"Even though it's a 'cookie cutter' racetrack, I look forward to it because of the 18-degree banking and the fact that it is kind of unique. Chicago is really a big circle. It's always a track that has been rewarding if you are good in the corners because even the back straightaway has a kink in it. You have to carry a lot of momentum there. I always say I'm a fan of the banked racetracks, and this is another track I have enjoyed racing, and it is a track that has gotten better each year we have gone there. I've been fortunate enough to win there, and the past few years we have had some solid top-10 runs there. This weekend, we need to have another one of those top-10 runs there. It's really important for me and the team that we have a good run this weekend at Chicago, so we can get turned around and headed in the right direction and so we can make up the points we need to and make a run for a spot in the Chase."
This weekend marks the start of the second half of the 2010 NASCAR Sprint Cup Series season. What are your thoughts on your team's performance to date? With eight races to go to the Chase for the Championship, you are 80 points outside of the top-12 cutoff. What will you and the No. 39 Haas Automation team have to do to get into the Chase?
"This year, we started off in a deep hole just like we did last year. And just like last year, we have been able to rebound. One of the differences is that, last year, we had a really good string of top-five and top-10 finishes in a row. We haven't put that same kind of string together yet this year, but I think we've been close to putting something together like that. I think we've been more consistent this year than we were last year at this point. We got our first win at Phoenix this year in April, and that was so big for our team and the organization. I think our communication has improved as a team, and our pit stops have improved. I'm really proud of all that we have accomplished as a team to date, but I think we know we still have our work cut out for us. Our goal has been and still is to make the Chase for the Sprint Cup Championship, and we still believe we can make it. This is a team that has a lot of fight in it, and we're not going to quit. We have a lot of determination.
"To get in the Chase, we just have to keep doing what we have been doing -- we just have to try and do it better. We've got ourselves in a position to be in the top-12, but we need to do it better because we're sitting 15th in points and 80 points out. Two weeks ago, we were 15 points out, so Daytona hurt us. But that also shows how quickly you can gain or lose points. We know what we need to do. We need to get those top-fives and top-10 finishes each and every week. I think the biggest thing right now is, every week it seems like we are racing with that same group of cars, the guys who are from ninth to 16th in points, the guys who are trying to get in the same position you want to be in, and that makes it really difficult. So, any little bit of edge we can get will be huge when it comes down to it."
TONY GIBSON, Crew Chief of the No. 39 Haas Automation Chevrolet Impala for Stewart-Haas Racing:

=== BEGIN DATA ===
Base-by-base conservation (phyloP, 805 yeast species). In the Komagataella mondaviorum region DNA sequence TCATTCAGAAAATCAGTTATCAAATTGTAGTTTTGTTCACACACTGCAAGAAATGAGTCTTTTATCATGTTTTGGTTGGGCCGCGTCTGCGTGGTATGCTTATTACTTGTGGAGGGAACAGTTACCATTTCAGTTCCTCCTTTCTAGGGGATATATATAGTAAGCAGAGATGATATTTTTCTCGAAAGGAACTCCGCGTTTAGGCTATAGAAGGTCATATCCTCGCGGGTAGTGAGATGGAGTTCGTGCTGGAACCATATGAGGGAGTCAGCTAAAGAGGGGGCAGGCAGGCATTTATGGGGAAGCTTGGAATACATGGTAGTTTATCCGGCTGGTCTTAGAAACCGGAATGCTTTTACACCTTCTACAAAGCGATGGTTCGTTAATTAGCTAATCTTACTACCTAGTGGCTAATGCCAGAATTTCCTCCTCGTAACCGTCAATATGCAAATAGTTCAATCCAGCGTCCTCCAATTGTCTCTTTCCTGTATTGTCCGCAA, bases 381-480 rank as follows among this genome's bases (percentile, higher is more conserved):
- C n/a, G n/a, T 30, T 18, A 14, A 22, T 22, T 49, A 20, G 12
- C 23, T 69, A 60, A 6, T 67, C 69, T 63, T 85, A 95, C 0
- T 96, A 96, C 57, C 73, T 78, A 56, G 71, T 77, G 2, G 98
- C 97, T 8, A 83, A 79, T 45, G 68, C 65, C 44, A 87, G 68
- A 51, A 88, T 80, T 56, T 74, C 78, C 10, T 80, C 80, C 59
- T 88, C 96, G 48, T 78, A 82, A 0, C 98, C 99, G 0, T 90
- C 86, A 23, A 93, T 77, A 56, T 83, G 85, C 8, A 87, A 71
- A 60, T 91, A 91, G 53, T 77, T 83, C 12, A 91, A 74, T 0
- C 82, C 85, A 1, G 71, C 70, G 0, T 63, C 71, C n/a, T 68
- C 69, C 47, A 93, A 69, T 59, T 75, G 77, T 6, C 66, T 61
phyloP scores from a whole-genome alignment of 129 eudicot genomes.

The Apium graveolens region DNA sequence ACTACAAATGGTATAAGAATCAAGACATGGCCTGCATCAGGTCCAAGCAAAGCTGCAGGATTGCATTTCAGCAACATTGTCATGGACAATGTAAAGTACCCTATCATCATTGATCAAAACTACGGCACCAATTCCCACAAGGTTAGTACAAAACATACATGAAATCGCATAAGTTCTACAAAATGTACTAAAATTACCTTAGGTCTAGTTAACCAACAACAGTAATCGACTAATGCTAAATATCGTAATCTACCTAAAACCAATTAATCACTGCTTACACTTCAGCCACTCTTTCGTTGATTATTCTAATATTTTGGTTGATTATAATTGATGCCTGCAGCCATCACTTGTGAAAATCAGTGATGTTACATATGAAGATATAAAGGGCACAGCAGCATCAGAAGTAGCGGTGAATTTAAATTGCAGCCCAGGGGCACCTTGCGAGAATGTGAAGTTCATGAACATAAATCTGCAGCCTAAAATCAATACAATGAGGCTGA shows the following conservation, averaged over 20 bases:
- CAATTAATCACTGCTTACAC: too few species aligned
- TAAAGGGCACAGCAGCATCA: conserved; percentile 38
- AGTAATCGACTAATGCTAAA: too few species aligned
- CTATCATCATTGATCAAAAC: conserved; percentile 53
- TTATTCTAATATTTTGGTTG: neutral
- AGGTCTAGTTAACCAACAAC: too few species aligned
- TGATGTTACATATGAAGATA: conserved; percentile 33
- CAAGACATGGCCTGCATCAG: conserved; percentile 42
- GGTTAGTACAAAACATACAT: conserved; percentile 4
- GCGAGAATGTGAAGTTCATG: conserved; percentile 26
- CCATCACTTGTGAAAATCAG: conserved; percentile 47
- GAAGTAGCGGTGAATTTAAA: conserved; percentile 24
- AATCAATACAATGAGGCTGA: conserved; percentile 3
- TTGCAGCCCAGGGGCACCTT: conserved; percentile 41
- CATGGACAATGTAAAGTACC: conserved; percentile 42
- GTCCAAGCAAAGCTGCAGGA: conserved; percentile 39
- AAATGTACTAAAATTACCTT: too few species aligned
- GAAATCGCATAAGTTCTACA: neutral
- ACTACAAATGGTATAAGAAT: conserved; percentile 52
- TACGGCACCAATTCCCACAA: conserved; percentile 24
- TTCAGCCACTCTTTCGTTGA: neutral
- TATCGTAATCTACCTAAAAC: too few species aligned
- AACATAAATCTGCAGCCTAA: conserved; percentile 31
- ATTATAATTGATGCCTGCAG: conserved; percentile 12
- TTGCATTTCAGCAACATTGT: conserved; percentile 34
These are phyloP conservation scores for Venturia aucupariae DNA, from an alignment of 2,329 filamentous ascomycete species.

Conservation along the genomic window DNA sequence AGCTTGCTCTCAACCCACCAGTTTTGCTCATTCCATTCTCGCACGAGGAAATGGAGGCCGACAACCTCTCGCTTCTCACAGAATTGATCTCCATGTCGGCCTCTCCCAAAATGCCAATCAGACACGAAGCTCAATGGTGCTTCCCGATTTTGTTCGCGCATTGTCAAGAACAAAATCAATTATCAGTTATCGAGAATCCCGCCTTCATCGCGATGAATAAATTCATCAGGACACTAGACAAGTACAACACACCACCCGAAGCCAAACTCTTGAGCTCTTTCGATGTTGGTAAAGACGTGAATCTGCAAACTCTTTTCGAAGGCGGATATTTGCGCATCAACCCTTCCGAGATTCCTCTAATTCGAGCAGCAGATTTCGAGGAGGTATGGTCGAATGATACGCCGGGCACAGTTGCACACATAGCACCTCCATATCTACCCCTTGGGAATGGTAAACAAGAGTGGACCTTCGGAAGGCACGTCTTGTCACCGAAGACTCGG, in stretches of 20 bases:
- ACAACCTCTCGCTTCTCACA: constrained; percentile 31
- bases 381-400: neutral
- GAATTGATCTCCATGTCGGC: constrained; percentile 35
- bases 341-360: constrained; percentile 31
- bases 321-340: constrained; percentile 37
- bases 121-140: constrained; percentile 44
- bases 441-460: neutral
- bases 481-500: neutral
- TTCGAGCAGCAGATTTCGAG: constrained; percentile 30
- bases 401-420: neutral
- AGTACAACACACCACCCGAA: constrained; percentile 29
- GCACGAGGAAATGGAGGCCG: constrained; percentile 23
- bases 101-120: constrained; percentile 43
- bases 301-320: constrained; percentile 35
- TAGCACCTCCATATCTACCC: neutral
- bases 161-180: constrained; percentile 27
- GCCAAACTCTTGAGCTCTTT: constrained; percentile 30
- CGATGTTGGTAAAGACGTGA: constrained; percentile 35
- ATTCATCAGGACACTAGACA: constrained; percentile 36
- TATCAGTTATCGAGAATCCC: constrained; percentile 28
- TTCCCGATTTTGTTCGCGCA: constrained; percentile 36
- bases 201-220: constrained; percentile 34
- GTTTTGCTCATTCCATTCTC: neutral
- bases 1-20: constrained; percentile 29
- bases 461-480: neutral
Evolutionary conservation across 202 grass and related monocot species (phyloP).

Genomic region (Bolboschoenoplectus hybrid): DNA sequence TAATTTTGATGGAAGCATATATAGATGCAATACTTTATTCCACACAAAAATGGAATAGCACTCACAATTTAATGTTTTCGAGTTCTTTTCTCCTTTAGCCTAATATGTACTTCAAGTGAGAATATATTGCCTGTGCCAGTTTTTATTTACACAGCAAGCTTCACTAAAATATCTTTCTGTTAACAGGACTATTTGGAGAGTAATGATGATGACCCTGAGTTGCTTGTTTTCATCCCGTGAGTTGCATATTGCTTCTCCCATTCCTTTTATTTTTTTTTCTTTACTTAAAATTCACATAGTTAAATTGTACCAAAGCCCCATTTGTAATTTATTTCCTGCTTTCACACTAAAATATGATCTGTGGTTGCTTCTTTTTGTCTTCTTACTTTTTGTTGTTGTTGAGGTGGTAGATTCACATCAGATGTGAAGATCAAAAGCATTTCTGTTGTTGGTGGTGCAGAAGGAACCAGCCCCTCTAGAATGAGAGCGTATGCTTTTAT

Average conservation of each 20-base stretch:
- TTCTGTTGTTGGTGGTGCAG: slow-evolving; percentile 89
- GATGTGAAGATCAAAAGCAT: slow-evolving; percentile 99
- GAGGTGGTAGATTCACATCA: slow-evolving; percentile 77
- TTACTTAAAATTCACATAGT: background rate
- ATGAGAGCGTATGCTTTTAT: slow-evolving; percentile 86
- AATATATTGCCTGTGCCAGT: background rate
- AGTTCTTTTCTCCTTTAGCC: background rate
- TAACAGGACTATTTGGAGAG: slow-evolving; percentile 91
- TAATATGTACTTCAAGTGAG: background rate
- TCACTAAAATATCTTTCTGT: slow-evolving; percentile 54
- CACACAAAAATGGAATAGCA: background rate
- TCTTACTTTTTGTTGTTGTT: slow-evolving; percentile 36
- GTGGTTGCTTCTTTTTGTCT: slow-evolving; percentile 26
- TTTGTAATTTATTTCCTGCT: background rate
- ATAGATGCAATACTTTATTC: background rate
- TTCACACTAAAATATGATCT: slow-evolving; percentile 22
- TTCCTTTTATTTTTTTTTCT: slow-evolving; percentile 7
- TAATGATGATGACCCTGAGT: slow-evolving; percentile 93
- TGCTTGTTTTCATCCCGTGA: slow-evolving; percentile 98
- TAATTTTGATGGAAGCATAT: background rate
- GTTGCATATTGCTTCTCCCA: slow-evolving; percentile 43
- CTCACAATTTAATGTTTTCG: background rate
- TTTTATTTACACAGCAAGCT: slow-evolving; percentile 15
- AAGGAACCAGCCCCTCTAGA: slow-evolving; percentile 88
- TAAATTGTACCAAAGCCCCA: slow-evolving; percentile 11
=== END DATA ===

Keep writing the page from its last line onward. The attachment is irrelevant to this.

Talk about racing at Chicagoland Speedway.
"Chicagoland is definitely a good track for us. Last year, we qualified pretty well there and we had a good run and finished sixth, so it's a track where we're confident we can run well. We're taking the same car back to Chicago that we had there last year. It's 531, which is also the same car Ryan sat on the pole with at Charlotte. It's one of Ryan's favorite cars. This is a car that has responded to changes well, and it's a car we've had success with, whether it's sitting on the pole or running well or having good finishes. It's a car the driver has had success in, and that's half the battle when you go to the racetrack. All drivers have cars they really like, and when you find that car, you want to run it as much as you can. Obviously, you can't run it every week, but you want to run it as often as you can. We're looking forward to heading to Chicago. It's an important weekend."
With eight races to go to the Chase for the Sprint Cup Championship, the No. 39 Haas Automation team sits in 15th-place and 80 points outside of the 12-driver cutoff. What is the team's focus at this point and what are the goals?
"I think the answer to that is we have to run like we did at Loudon a couple of weeks ago. We have to do what it takes to bring home the top-five and top-10 finishes. We had a good car at Daytona but, unfortunately, we got taken out of the race or I think we would have had a good finish there. We were 82 points out of the Chase before Loudon, and after Loudon we were 15 points out of the Chase. After Daytona, we're back to being 80 points out of the Chase, so I think that shows us what we have to do. If we can run in the top-five or top-10, the rest will take care of itself. I've said all along that it is a dogfight to get into the Chase and we are right in the middle of it right now. We've seen first-hand how the points can change so dramatically after each race. Now, we've just got to do everything we can to have solid finishes each and every race and to come out of the race with a good points day, regardless of where we finish. That's just what we've got to do. This is a team that doesn't give up. It's a team that doesn't quit. There's a lot of fight in us, and we have proven that time and again. We know how we need to perform and what we have to do, and we're going to fight for our spot in the Chase."